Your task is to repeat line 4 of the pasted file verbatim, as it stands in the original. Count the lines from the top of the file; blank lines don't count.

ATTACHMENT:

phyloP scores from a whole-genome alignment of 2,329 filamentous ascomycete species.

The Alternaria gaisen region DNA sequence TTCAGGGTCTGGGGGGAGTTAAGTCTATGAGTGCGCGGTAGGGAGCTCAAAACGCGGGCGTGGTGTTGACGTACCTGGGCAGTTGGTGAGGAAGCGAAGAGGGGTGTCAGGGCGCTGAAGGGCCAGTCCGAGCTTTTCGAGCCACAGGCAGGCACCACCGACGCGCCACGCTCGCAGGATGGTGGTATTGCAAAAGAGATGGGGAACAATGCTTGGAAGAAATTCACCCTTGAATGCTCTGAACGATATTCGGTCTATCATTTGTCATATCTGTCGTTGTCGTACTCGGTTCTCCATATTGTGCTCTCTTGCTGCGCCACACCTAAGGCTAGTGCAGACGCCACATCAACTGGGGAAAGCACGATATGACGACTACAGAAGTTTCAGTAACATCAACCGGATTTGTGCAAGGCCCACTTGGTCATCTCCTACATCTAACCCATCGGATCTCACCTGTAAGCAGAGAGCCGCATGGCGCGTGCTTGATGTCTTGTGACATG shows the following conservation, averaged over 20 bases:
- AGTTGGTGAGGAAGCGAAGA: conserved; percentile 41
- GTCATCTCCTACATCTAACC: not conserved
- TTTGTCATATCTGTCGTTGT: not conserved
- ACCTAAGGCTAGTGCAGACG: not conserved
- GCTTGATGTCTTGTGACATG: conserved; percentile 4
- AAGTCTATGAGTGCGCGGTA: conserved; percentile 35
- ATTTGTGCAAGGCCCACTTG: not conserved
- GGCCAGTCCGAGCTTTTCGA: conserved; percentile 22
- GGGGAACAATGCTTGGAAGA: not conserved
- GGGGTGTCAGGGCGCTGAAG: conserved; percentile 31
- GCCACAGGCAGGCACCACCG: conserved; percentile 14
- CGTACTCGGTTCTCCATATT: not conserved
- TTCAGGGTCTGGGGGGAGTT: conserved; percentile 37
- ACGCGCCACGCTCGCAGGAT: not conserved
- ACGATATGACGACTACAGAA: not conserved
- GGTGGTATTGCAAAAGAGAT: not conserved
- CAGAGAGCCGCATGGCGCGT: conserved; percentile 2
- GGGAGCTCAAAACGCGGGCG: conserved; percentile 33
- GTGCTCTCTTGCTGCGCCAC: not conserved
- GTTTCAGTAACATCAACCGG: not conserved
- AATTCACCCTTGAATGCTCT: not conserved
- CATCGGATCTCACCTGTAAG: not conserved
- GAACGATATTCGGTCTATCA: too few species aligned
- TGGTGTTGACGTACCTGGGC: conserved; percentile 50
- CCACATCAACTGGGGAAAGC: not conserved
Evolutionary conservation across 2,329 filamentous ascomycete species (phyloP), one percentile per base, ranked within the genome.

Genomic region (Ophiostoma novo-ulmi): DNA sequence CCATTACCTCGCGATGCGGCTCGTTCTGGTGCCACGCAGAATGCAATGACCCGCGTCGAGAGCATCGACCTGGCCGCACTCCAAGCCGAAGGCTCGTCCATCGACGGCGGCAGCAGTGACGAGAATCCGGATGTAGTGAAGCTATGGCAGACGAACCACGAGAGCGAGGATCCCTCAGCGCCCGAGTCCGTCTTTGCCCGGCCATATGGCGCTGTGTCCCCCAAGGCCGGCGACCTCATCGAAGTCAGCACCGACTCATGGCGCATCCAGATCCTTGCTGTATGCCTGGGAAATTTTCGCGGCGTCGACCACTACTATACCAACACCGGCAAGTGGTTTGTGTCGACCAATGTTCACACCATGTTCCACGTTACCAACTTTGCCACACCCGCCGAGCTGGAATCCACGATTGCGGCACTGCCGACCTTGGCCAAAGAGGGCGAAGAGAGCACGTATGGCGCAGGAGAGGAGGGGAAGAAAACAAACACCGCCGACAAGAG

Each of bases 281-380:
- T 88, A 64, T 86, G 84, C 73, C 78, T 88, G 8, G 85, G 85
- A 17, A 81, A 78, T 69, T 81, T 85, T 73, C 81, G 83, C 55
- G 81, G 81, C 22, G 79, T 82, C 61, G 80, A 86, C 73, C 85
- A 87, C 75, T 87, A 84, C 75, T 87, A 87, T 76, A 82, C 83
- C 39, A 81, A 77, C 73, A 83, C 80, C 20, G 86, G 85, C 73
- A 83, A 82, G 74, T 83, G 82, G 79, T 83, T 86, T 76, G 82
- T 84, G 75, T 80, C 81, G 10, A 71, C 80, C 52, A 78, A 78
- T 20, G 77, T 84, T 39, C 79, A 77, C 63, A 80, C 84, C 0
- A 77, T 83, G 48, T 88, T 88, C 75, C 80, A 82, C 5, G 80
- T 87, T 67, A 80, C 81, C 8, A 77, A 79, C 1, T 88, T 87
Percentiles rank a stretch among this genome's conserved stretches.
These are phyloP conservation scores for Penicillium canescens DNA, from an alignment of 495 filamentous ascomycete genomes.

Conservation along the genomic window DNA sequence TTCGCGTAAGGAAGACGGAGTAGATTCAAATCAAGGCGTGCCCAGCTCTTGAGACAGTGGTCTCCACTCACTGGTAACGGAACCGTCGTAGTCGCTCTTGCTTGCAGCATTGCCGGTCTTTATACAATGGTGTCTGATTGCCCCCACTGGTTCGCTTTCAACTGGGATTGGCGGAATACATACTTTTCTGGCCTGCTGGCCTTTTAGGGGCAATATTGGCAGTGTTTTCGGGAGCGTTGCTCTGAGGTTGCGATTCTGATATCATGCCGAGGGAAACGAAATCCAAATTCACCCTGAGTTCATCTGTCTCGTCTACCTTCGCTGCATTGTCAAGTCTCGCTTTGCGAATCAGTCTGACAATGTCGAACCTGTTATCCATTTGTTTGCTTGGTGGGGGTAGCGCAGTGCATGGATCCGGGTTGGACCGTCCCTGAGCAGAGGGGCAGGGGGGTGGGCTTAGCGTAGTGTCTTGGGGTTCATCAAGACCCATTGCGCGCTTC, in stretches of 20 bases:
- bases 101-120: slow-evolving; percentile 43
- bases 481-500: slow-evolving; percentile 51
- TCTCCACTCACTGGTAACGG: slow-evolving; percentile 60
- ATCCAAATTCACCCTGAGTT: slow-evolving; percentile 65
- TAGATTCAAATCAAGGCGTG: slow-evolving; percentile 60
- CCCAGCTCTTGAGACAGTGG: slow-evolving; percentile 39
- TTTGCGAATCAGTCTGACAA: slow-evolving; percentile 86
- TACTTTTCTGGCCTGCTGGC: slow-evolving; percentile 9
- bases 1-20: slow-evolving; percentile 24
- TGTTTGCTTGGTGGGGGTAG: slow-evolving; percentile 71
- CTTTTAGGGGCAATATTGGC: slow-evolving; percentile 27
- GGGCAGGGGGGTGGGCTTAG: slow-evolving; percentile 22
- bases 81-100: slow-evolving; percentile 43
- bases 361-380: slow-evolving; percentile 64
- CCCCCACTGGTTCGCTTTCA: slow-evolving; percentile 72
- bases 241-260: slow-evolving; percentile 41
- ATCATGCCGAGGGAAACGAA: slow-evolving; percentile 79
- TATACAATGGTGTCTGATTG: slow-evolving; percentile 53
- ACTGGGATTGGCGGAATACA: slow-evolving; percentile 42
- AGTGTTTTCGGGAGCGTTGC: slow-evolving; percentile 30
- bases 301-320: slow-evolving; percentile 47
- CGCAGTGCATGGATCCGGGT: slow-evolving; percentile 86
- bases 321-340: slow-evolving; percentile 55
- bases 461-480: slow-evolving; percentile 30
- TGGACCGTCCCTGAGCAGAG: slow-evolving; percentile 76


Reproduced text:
- GTCATCTCCTACATCTAACC: not conserved